Thanks a lot.


  3. Marin on Friday 29, 2010

    Hey Sreejit,

    great you had it solved and did left me feedback :) Totally what makes me write on this site!


  4. Pete on Friday 29, 2010

    Hi Marin,

    Just found this page after hours of fighting with an EXC_BAD_ACCESS bug and unsuccessfully trying to find where it was happening. Like Sreejit, read this, enabled NSZombie and almost instantly found the problem.

    Thanks for the help.


  5. Marin on Friday 29, 2010

    Hi Pete, I’m absolutely thrilled that the article is useful :) Very much appreciate you comment

  6. Vesa on Friday 29, 2010

    Hi Marlin,

    This is very useful piece of information.
    I, too, spent many hours finding the problem and fixed it under a minute with NSZombies.

  7. poker online on Friday 29, 2010

    good points and the details are more specific than elsewhere, thanks.

    – Joe

  8. iPhone Developer on Friday 29, 2010

    Cheers for the tip :)
    coming from a C# background all this retain and release is confusing me!
    This is very helpful!

  9. Ruug on Friday 29, 2010

    Hi Marin,

    This is really useful information. Unfortunately, I have not found my problem. I enabled zombies and all I see in the debugger is EXC_BAD_ACCESS.

    I know I’ve enabled it correctly because I purposely created an over released scenario. In my “fake” case I get a message like:
    *** -[MyObject retainCount]: message sent to deallocated instance 0x6682380

    Any thoughts on how to debug this further?


  10. Marin on Friday 29, 2010

    Hi Ruug,

    yeah EXC_BAD_ACCESS is quite an issue :)
    I have 4 posts about different cases you might have happening, have a look here :


    If all else fails … go old school – put a breakpoint somewhere before the code fails and step trough the code to see what’s going on man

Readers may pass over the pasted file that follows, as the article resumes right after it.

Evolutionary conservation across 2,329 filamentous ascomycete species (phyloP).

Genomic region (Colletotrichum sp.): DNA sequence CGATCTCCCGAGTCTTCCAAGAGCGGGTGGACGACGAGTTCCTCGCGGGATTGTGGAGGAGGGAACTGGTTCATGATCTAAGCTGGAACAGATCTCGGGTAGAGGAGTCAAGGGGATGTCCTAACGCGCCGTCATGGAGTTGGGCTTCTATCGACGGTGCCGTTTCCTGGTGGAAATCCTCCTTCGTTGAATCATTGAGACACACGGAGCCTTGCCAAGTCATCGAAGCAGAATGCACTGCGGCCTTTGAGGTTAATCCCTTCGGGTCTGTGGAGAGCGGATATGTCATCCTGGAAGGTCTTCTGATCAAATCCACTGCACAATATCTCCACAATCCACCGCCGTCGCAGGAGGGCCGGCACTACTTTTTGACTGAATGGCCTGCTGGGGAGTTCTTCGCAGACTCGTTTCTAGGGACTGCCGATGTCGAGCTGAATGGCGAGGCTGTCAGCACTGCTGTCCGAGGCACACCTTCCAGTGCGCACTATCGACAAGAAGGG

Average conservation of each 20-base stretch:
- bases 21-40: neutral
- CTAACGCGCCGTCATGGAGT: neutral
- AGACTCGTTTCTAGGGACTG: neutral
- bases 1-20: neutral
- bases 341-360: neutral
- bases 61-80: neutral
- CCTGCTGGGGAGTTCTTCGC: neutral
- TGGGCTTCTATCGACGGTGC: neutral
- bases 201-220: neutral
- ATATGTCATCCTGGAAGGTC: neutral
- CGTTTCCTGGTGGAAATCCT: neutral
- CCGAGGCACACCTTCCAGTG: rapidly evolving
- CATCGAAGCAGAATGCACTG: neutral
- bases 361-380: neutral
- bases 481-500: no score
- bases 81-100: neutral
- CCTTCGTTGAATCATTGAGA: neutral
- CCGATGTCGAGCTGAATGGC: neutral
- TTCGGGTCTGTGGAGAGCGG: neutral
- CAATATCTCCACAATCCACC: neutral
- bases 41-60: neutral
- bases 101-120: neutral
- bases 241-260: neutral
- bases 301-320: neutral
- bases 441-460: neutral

11. Ruug on Friday 29, 2010

    Ugh. Figured it out. I had something more complicated than this:

    NSString *it = @”blah”;
    NSLog(@”only one parameter ‘%@’ dummy %@”, it);

    which was causing the EXC_BAD_ACCESS.

    But the debugger kept pointing me to some other random locations. I basically worked backwards commenting out things until I narrowed down the real cause.

  12. Surender on Friday 29, 2010

    Thanx for such a helpful post. It really help me
    thanx again..
    keep the good work on..

  13. m4f1050 on Friday 29, 2010

    Just for anybody trying to enable Zombies in XCode 4.3 it’s under Product / Edit Scheme / Run (your app) / Diagnostics tab, next to Objective-C there is the checkbox “Enable Zombie Objects”

  14. Jeroen Beckers on Friday 29, 2010

    I’m just getting started with cocoa/objective-c and I got a lot of these errors. Almost always turned out to be something like this:
    NSLog(@”The answer to life the universe and everything: %@”, 42);

    This gives an EXC_BAD_ACCESS error since there’s no object to add to the string, only an integer. %@ has to be %d (in this case).

    (And I know that this is completely obvious if you’re experienced, but maybe this can spare another beginner a few hours of searching :) )

  15. […] How To Debug EXC_BAD_ACCESS […]